Bernard Trafford: Fat, feeble and feckless? Not the kids I meet

Young  people nowadays!” We’ve all heard it said, with a sigh, generally by people of a certain age and intolerant disposition

Young  people nowadays!” We’ve all heard it said, with a sigh, generally by people of a certain age and intolerant disposition. But, let’s face it: kids today truly are a mess.

Evidence the recent media feeding-frenzy about the catastrophe, the health time-bomb, that’s waiting to happen. Children are fat, feeble and feckless. They’re weak-willed, live on pasties and chips, and are so obese that they’re in imminent danger of heart attack, stroke and early death.

Boys do nothing but play video games, never shifting their oversized buttocks from the couch. Girls are forever on Facebook. All social intercourse is digital. Kids are losing the ability to speak to one another face to face.

Their attention span is now too short to cope with that great board game Monopoly. Our family games took all Sunday afternoon. My wife would engineer an early bankruptcy so she could cook the tea while I endured a few more hours. Now Monopoly has a new 30-minute version; kids can’t deal with anything longer.

A report back in July predicted a school holiday plague of cyber-bullying, a veritable tsunami of offensive teenaged messages flooding the Twittersphere. Blame schools: teachers spend the summer lazing around on the Costa Brava, while parents are nowadays too preoccupied and hopeless to do anything interesting with their own kids. The result is they are left to their own, invariably nefarious, devices.

It makes grim reading. Young people with the attention spans of goldfish are conversely spending countless hours creating internet mayhem while frying their brains and stuffing their faces. Forget the Olympic legacy. Tomorrow’s sport will be played by immobile wobble-bottoms waggling a remote control in front of an enormous interactive screen.

What nonsense! What do newspapers get up to in the silly season? Sure, there’s an element of truth in all the stories I’ve alluded to above, but I don’t accept there’s an all-out crisis.

There are indeed kids who truly are fat, feeble and feckless, and we should worry about them.

But the ones I meet (not only in my work-place, I must stress) are a wonderful bunch. Today’s teenagers are quick-witted, amusing, sharp observers of the nonsenses of adult life and society, compassionate, generous.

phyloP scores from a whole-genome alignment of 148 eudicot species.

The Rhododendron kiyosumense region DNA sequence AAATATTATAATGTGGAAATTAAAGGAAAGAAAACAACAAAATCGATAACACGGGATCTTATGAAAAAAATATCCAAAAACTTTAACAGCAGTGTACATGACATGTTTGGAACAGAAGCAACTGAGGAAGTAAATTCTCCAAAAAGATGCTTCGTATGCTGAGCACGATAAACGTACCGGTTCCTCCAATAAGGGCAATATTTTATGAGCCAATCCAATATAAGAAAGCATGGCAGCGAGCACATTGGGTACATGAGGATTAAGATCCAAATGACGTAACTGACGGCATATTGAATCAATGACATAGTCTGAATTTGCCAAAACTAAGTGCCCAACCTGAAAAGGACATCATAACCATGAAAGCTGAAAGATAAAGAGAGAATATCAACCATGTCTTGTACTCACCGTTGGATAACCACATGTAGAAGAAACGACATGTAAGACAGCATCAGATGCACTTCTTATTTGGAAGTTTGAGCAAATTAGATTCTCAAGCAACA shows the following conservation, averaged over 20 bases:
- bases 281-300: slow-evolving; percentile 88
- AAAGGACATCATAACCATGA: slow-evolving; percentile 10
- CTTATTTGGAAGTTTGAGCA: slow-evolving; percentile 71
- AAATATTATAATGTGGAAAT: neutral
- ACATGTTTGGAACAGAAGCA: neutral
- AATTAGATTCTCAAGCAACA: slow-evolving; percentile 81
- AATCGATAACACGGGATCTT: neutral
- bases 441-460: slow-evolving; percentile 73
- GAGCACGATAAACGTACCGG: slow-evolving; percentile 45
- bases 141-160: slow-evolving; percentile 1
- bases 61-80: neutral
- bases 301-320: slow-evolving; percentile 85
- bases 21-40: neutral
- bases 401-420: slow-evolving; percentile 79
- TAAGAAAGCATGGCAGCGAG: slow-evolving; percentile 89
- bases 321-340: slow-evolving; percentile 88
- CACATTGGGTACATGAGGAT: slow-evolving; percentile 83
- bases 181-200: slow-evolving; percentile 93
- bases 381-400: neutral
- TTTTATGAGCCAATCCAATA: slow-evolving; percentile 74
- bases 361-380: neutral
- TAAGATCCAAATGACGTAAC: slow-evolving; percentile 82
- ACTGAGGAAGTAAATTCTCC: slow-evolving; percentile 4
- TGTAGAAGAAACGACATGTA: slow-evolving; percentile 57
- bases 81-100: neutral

And they work far harder than we did in my day.

Whatever your particular view, today should focus a few young minds. A-level results are published. That means both the end-of-school A2-levels which hopefully confirm university places, and also the AS-level, the halfway point to A-level that tells lower sixth form (Year 12) candidates and their teachers how they’re getting on and what sort of university course they should apply for this coming autumn.

That cohort should get off their lardy backsides, then, and do something useful. Sixteen-year-olds can slob around for another week until their GCSE results.

When we see today’s A-level statistics (I write before they come out), some fool will sound off as usual about standards being dumbed down (although politicians are starting to get the message that they give offence when they moan on results day).

I’m in no doubt that the overwhelming majority of 17 and 18-year-olds will get the exam results they deserve.

Those results will reflect in the main enormous dedication and hard work, fascination with the subject and a depth of work going far beyond the mere requirements of the exam.

Along the way these great young people have raised funds for charity, learned teamwork through sport, music and drama, made friendships in school that will last them a lifetime, and had a great time.

Give the kids a break! They’re marvellous, a credit to themselves above all, but also to their parents and to their schools. And to society as a whole.

So if you see a 17 or 18-year-old today, ask how they got on, and congratulate them warmly.

Be nice to a teenager. It’s only once a year!


David Whetstone
Culture Editor
Graeme Whitfield
Business Editor
Mark Douglas
Newcastle United Editor
Stuart Rayner
Sports Writer